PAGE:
Looking again at the dance PSA video, it makes sense that a local news channel would choose to use the term “domestic violence”, since that is the term its target audience – the general public – is going to most quickly and immediately recognize. “Domestic violence” is guaranteed to grab people’s attention and draw them in, in a way that “dating violence” might not. However since the target audience of the video itself is much more specific to young adults, it makes sense that it uses the term “dating violence” instead.

As a final note on terminology: if you think about it, abuse within a relationship is still abuse whether the people in the relationship are 13 or 75, dating or married. This is why people in the violence prevention field usually say “intimate partner violence” as an umbrella term. Unfortunately, “intimate partner violence” completely fails at evoking emotion, making it a hard sell for any kind of advertising effort. Law enforcement and the general public stick with “domestic violence”, and this is definitely the term that resonates strongest with most people (though clearly, the image resonating with them may not be the image a specific effort is trying to convey). Another thing to consider is that “domestic violence” can also include violence among family members that do not have an intimate relationship. This is often referred to as “family violence.” Since the end goal of a PSA campaign is communication, not perfect academic correctness, the best choice is always going to be the one that gets your target audience both paying attention and connecting with your message.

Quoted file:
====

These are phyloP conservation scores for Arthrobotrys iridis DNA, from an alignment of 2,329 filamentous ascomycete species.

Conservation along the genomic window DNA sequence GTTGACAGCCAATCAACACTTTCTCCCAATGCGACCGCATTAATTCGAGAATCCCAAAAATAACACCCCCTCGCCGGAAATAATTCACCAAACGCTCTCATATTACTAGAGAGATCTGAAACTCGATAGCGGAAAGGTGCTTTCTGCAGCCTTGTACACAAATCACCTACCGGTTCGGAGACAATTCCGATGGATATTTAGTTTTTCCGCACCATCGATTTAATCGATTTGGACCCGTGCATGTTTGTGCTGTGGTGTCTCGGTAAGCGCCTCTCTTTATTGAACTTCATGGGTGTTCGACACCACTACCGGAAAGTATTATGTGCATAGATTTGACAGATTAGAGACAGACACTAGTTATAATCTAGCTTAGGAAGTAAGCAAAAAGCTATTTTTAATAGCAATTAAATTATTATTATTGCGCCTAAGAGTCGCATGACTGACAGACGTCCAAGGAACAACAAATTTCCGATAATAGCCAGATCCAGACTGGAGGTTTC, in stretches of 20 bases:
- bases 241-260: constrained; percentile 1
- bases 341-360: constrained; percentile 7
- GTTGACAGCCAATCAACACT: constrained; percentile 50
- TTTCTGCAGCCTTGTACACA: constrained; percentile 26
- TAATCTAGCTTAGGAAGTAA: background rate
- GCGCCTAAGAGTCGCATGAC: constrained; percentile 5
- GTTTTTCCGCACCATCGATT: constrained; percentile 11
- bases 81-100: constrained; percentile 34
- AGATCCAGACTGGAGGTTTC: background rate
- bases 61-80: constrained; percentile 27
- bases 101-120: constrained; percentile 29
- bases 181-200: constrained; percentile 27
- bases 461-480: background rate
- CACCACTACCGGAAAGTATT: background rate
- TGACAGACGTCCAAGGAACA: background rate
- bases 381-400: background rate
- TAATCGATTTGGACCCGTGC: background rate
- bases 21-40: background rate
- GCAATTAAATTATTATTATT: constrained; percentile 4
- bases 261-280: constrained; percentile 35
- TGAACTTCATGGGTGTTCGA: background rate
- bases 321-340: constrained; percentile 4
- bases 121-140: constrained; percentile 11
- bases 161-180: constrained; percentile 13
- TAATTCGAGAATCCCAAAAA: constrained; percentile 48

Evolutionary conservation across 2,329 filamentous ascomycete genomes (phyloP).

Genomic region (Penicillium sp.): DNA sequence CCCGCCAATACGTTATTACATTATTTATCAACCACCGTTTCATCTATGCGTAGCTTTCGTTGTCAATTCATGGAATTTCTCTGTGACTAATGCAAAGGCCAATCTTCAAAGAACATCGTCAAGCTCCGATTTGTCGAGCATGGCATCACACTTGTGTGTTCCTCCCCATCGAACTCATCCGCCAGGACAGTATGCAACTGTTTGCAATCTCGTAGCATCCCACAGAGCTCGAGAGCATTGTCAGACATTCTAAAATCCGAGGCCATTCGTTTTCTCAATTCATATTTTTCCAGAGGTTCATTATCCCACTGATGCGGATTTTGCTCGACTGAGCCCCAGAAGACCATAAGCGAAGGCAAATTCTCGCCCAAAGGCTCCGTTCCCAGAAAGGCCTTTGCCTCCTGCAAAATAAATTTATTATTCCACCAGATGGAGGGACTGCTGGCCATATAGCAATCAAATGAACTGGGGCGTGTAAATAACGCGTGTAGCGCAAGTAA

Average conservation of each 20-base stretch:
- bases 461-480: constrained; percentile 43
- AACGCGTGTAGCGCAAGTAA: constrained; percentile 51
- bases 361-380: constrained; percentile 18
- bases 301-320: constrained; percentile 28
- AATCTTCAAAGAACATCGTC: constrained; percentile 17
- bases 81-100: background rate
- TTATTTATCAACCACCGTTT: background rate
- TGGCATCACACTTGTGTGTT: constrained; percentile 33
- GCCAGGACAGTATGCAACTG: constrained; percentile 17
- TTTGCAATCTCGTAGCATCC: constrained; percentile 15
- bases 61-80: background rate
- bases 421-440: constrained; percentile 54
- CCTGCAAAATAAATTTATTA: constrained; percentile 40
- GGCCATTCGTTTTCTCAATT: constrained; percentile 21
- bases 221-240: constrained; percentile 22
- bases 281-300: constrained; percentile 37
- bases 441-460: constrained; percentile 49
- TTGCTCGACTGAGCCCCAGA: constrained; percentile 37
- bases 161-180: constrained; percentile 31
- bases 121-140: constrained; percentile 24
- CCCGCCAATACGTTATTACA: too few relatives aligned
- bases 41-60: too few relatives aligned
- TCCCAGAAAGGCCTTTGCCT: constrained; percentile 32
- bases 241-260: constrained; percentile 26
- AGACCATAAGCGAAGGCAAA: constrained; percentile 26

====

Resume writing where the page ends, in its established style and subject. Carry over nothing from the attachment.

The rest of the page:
Screen Shot 2014-01-08 at 3.44.17 PM

Advertisements

Indian PSA holds up a mirror to street harassers

Indian PSA holds up a mirror to street harassers

An Indian anti-street harassment PSA video, “Dekh Le” (created by Whistling Woods International, a film school in Mumbai, India) has gotten a lot of press recently for holding up a mirror to street harassers:

This video was released on December 16, 2013, the one-year anniversary of the horrific gang rape that was reported around the world. It shows men staring at women in various public spaces, while in the background, a Hindi song plays, saying “Look how you look when you’re looking at me.